We’ve been reflecting on the shift that just happened at Justice General Assembly (GA.) So many are reporting a difference.  Did it feel different to you? As a faith tradition, we seemed to have gone through a collective growth spurt.  This is the first in a four-part series featuring examples of how we experienced and observed health and transformation.

Organizational Maturity

Alignment. In times of system change it serves the organization well to align around the purpose and values. Having such a clear directive, a clear purpose for gathering (Justice!) demanded a tight alignment in everything we did.  There was no wiggle room for anything but relevancy toward Justice in the programming.  Worship and music all lead toward justice. The Ware Lecture was justice-based.  Our Plenary was steeped in justice.  It required doing things differently. It was not business as usual. This Justice GA required a discipline that was at the same time freeing.


  • What did we gain from trying this new way of doing and being at General Assembly?
  • What did we miss from precious General Assemblies that we might bring back in a fresh way?
  • What didn’t we miss from previous General Assemblies that we might be ready now to let go of?
  • What would a year of such focus and alignment look like in your congregation?


Differentiation.  In times of system change it serves the organization well to clarify and differentiate each person’s role around the purpose.  Not only were roles clearly differentiated and supported, but also they were color-coded! (As a former teacher, I have a soft spot in my heart for color-coding things.)  If I had a general question, I looked for the folks wearing orange. If I needed to find a Right Relationship Team member to help you through a struggle I looked to a person in a neon green shirt.  If I needed a Youth Caucus Staff member I looked for hotpink bandanas; Youth Adult Caucus Staff member I looked for blue bandanas. If I needed to share thoughts with a UUA Board member I sought out the long-sleeve purple shirts. And at the vigil if I needed help of any kind I looked for the well-trained folks in purple t-shirts.  With roles clarified I didn’t have to waste time and energy bleeding into someone else’s role or trying to figure out what was going, who was in charge of what. My color shirt? I wore a Standing on the Side of Love  yellow shirt, and my job was to show up, witness, and spread love.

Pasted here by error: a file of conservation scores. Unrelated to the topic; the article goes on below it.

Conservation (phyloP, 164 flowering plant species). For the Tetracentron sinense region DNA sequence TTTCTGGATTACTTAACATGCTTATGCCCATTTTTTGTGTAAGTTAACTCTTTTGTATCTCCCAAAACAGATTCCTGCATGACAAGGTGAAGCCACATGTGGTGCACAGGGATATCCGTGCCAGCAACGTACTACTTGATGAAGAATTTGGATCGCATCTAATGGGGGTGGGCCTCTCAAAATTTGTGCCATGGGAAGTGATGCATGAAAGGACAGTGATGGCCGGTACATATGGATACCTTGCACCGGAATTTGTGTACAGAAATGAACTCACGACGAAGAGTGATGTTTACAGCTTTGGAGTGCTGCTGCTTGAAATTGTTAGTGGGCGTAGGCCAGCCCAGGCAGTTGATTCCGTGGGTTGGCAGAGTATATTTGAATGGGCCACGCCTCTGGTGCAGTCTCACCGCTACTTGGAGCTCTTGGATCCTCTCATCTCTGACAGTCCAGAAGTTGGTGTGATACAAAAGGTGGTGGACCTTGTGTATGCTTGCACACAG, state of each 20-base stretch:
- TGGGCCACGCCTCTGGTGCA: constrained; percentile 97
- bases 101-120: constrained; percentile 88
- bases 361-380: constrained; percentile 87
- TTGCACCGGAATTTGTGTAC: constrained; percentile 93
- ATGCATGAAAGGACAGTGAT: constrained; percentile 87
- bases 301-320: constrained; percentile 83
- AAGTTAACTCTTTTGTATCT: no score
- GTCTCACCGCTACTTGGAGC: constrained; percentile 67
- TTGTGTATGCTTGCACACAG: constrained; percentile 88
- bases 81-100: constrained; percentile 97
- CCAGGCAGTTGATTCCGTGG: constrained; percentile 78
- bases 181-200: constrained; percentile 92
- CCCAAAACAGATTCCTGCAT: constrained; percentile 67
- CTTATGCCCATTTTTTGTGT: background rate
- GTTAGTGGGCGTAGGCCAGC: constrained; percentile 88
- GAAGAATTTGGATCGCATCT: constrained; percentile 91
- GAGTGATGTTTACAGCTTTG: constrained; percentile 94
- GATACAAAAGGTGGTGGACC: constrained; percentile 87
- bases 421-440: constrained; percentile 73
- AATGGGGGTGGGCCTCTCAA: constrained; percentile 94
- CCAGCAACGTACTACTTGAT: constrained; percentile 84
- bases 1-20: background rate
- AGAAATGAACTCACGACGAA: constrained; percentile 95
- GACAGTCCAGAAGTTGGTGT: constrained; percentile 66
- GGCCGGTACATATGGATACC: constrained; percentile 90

• How does your religious community decide what roles you need to live out your purpose?
  • How are people in these roles prepared to succeed?
  • How does the congregation know who is in what role and how to utilize their specialty?


Those are some examples.  How else did you experience and/or observe growth spurts at General Assembly?  Please share your thoughts in the comments, including your name and congregation.

About the Author
Tandi Rogers

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